National Origin Discrimination

The only difference between man and man all the world over is one of degree, and not of kind, even as there is between trees of the same species.

- Mahatma Gandhi

We all speak, act, and look differently. Either we or our ancestors are all from different places. This diversity should be celebrated, not used as the grounds for unfair treatment in the workplace. It is unlawful for an employer to discriminate against you because of your ancestry, ethnicity, or place of birth - your national origin.

National origin discrimination is forbidden by Title VII of the Civil Rights Act of 1964. The attorneys at Haynes & Haynes, P.C., are here to hold employers accountable when they violate your rights. We are here to fight for Alabama workers and their families, from Birmingham and beyond. Fill out our online form today for a free consultation!

What Is National Origin Discrimination?

National origin discrimination involves treating employees or applicants for employment unfavorably because they are from a particular country or part of the world, because of ethnicity or accent, or because they appear to be of a certain ethnic background (even if they are not). It can also involve treating people unfavorably because they are married to or associated with a person of a certain national origin. Membership in an association that deals with ethnic advocacy, or affiliation with schools, churches, temples, mosques, or other places of worship associated with individuals of certain ethnic background cannot be used as a basis for treating you differently in the workplace.

National origin discrimination can also involve harassment or ethnic slurs which create a hostile working environment, particularly when this treatment adversely affects your ability to perform your job.

English-Only Rules

Some of the most common forms of national origin discrimination involve language. For example, an employer may deny you a job on the grounds that you do not speak English well enough, or may refuse to accommodate you if you do not speak English as well as everyone else in the workplace. Some employers may even claim that your accent makes you unqualified for a position. But these are all forms of national origin discrimination. More often than not, fluency in English is not a necessary job qualification. An employer may only require an employee to speak fluent English if fluency in English is necessary to perform the job effectively. An "English-only" rule, which requires employees to speak only English on the job, is only allowed if it is needed to ensure the same or efficient operation of the employer's business and is adopted for a nondiscriminatory reason.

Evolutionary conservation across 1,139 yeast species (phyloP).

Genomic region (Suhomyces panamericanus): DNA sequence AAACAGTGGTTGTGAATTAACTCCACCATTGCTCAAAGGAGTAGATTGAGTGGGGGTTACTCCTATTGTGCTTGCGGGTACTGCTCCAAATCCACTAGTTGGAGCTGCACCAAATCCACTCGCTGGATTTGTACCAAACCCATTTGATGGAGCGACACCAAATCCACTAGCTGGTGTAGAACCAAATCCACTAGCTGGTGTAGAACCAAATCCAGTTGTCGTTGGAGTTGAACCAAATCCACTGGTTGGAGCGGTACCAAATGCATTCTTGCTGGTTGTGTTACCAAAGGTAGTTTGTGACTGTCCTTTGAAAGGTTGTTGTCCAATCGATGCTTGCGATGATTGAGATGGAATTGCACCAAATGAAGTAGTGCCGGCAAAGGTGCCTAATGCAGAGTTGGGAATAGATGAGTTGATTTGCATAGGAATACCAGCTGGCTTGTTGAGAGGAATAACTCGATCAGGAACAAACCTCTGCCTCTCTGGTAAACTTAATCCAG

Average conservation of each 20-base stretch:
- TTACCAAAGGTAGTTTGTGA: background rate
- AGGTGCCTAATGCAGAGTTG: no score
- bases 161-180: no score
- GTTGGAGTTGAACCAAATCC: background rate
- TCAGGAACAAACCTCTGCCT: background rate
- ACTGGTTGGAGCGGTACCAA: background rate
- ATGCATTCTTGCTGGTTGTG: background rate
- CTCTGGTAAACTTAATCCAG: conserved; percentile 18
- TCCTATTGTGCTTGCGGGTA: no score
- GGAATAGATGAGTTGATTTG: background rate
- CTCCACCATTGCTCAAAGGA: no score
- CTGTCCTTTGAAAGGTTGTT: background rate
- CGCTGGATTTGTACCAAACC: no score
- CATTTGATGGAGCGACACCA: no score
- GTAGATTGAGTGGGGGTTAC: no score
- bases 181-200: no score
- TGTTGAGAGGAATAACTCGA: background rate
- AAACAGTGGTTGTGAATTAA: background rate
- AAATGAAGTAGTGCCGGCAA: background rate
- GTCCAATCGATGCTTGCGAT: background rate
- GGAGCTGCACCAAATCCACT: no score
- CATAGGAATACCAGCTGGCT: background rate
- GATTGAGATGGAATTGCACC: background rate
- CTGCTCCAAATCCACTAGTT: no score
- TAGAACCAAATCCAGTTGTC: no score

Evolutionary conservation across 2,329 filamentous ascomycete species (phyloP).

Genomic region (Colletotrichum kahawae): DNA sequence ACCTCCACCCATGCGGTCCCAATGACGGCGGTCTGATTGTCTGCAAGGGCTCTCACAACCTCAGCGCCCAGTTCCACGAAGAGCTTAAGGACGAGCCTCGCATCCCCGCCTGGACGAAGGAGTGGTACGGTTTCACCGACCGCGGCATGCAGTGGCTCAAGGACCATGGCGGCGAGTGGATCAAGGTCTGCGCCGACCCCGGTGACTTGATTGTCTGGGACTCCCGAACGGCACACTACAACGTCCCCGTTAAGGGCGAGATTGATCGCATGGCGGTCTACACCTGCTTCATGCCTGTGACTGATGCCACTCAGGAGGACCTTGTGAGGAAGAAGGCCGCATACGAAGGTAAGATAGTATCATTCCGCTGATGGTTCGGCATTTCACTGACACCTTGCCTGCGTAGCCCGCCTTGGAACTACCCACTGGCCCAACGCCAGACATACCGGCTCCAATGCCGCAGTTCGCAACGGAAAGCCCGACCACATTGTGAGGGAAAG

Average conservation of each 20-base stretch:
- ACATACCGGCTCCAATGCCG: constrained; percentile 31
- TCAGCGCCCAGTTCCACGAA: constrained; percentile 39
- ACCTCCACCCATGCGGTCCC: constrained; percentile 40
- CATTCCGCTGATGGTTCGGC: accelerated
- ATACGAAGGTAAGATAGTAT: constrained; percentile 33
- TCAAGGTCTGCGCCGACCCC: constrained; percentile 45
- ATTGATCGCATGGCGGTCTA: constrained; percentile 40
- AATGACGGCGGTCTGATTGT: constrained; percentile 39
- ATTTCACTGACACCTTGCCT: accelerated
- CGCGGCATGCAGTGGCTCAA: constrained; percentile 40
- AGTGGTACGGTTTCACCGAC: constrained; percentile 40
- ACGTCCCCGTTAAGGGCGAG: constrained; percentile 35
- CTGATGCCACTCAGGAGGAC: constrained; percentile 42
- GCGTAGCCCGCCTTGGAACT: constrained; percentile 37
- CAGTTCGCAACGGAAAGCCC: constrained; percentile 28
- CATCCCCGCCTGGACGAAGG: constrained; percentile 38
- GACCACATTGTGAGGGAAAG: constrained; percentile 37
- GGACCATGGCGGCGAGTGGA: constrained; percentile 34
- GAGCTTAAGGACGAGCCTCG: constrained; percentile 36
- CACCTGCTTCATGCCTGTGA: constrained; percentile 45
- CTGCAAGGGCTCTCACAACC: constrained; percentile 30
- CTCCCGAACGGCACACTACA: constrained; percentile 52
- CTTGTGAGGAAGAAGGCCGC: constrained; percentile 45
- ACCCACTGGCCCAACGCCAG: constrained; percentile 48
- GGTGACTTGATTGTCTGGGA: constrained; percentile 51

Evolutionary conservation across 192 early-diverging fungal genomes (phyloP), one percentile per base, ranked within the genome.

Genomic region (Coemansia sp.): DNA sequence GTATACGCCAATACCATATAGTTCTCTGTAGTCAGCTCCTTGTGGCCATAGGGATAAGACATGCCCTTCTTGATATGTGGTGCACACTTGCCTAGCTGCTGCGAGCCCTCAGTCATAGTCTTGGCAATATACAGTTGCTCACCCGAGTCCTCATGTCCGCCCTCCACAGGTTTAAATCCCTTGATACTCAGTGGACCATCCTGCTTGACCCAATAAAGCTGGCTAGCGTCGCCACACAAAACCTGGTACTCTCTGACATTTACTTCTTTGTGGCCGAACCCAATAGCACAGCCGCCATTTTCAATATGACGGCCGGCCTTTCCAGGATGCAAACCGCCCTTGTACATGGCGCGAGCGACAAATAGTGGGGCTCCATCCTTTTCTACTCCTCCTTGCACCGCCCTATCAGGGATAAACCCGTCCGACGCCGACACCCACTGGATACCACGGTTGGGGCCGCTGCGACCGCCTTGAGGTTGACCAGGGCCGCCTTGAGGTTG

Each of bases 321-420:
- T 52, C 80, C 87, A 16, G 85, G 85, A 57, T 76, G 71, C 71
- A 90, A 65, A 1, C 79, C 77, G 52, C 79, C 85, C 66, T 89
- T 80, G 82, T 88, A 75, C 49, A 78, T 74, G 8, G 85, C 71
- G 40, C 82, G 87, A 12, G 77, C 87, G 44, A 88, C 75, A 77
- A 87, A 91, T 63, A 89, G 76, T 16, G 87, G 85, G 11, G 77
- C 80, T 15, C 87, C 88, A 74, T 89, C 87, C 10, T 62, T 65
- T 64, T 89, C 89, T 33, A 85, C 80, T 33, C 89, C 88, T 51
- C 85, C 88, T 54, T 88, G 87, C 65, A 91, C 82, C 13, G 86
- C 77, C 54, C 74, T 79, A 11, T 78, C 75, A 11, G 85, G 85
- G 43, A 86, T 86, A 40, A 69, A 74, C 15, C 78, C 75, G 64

Citizenship Discrimination

National origin and citizenship are two separate things. Your national origin concerns your own or your ancestors' place of birth or ethnicity. Citizenship relates to your status. The Immigration Reform and Control Act of 1986 ("IRCA") makes it illegal for an employer to discriminate with respect to hiring, firing, or recruitment based upon an individuals citizenship or immigration status. The law forbids employers from hiring only U.S. citizens or lawful permanent residents unless required to do so by law, regulation, or government contract. Employers may not refuse to accept lawful documentation that establishes the employment eligibility of an employee, or demand additional documentation beyond what is legally required, when verifying employment eligibility (i.e., completing the Department of Homeland Security Form I-9), based on the employee's national origin or citizenship status.

Both Title VII and IRCA prohibit retaliation against individuals for asserting their rights under the law or for filing charges of discrimination.

How We Can Help

Your national origin and your job mean a lot to you. When the two clash, it can leave you hurt, confused, and afraid to move forward. At Haynes & Haynes, we understand this. We have fought for many Alabama families just like yours, no matter how difficult the case. We want to ease your burden in this difficult time. We want to help you hold your employer accountable for unlawful discrimination and get you the respect you deserve. Fill out our online form or call us today at (205) 879-0377. The consultation is free.